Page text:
France set to eliminate up-front GP fees
Dan MacGuill · 23 Sep 2013, 10:13
Published: 23 Sep 2013 10:13 GMT+02:00
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By 2017, France is set to entirely phase out up-front fees for GP consultations, French Health Minister Marisol Touraine announced on Monday.
“Between now and 2017, when you go to see your doctor, you’ll no longer have to pay the cost of the consultation up front,” she said in an interview with French daily Libération.
“And starting from the end of next year, insurers will directly pay the medical expenses of families with modest incomes,” Touraine added.
That’s in contrast to the current situation in France, where only those covered by CMU-C (universal health coverage) or AME (State medical aid) can avoid up-front fees for visiting their GP or buying medicine at the pharmacy.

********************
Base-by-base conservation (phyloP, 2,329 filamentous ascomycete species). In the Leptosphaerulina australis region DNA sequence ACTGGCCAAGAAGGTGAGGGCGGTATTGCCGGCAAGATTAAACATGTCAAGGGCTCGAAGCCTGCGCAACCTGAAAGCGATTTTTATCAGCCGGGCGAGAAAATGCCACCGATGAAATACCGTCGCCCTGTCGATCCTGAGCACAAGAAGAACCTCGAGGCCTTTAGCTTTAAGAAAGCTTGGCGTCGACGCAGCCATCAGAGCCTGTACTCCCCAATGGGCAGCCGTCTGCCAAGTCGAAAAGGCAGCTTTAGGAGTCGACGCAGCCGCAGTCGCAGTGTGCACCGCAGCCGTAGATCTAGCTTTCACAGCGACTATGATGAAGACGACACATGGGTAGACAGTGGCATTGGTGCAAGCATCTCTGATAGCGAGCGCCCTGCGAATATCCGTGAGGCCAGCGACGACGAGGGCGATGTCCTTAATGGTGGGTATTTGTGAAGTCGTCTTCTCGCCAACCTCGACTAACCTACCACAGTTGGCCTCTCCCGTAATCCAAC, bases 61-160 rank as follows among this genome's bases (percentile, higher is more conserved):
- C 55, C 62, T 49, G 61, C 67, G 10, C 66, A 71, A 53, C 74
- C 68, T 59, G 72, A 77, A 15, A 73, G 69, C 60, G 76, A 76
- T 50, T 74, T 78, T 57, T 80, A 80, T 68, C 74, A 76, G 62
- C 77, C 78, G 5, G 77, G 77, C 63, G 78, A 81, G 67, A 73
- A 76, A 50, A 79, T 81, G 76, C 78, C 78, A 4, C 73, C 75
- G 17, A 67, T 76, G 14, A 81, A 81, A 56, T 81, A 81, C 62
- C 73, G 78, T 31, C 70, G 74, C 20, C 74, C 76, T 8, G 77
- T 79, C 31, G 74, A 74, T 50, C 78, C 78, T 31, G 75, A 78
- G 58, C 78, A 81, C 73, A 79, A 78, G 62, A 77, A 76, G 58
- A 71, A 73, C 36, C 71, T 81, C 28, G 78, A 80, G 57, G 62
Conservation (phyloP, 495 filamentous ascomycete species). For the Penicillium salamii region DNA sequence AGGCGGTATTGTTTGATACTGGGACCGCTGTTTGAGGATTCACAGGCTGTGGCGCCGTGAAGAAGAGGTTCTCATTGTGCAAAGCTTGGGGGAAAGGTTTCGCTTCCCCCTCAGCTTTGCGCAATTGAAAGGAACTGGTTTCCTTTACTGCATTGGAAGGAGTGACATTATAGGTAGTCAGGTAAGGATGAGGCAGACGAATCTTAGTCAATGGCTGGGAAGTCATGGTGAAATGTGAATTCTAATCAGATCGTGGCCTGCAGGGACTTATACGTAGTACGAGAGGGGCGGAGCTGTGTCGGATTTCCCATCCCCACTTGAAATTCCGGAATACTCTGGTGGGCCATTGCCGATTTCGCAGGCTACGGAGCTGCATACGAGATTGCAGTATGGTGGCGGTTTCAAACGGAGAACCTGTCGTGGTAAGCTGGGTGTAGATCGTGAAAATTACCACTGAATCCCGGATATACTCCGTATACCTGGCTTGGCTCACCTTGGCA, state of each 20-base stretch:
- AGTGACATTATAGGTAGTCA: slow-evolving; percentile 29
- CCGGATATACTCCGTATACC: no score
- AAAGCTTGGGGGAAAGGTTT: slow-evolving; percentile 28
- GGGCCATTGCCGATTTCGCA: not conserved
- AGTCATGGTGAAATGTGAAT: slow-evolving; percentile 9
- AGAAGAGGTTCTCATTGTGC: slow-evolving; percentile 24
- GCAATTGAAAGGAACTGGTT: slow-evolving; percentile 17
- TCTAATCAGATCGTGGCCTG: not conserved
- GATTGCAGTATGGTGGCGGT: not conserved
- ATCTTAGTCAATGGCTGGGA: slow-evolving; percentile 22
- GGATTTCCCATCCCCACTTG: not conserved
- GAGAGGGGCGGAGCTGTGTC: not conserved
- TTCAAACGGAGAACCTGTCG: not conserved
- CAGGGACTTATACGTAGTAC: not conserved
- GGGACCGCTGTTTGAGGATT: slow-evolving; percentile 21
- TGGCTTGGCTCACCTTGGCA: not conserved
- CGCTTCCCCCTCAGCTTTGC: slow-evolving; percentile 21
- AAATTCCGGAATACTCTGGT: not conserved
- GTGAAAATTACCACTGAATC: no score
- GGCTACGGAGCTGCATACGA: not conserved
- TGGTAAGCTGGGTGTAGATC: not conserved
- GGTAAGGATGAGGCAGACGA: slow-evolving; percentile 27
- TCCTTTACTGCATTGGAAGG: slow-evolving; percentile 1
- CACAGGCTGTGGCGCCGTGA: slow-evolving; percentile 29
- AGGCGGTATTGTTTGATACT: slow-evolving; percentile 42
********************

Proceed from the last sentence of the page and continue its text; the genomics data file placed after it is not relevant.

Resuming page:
Under the ‘tiers payant’ scheme, GPs and pharmacists are not paid up front by a sick person, but rather by the insurer – whether public or private.
Touraine’s announcement on Monday will mean that by 2017, all users will be able to avoid GP fees, even if they don’t have a Carte Vitale – France’s national health insurance card.
As part of the government’s overall health strategy, Touraine also unveiled a plan to install some 300 multi-disciplinary health centres to serve areas of France where there is a lack of medical cover.
“Medical deserts,” as they are known in France, are parts of the country where doctor-patient ratios are significantly lower than average, often due to a slow local economy or aging population.
To entice young medical professionals to live and work in such areas, Touraine announced a significant subsidy: “We’re assuring [such doctors] a guaranteed monthly income of €3,600,” she told Libération.
Touraine said 200 local doctors will be in place by the end of the year.
The health minister also said the goverment wants to change the system of patient records so that it will become easier for health professionals to exchange information, which would be of most benefit to the elderly and those suffering from chronic disease.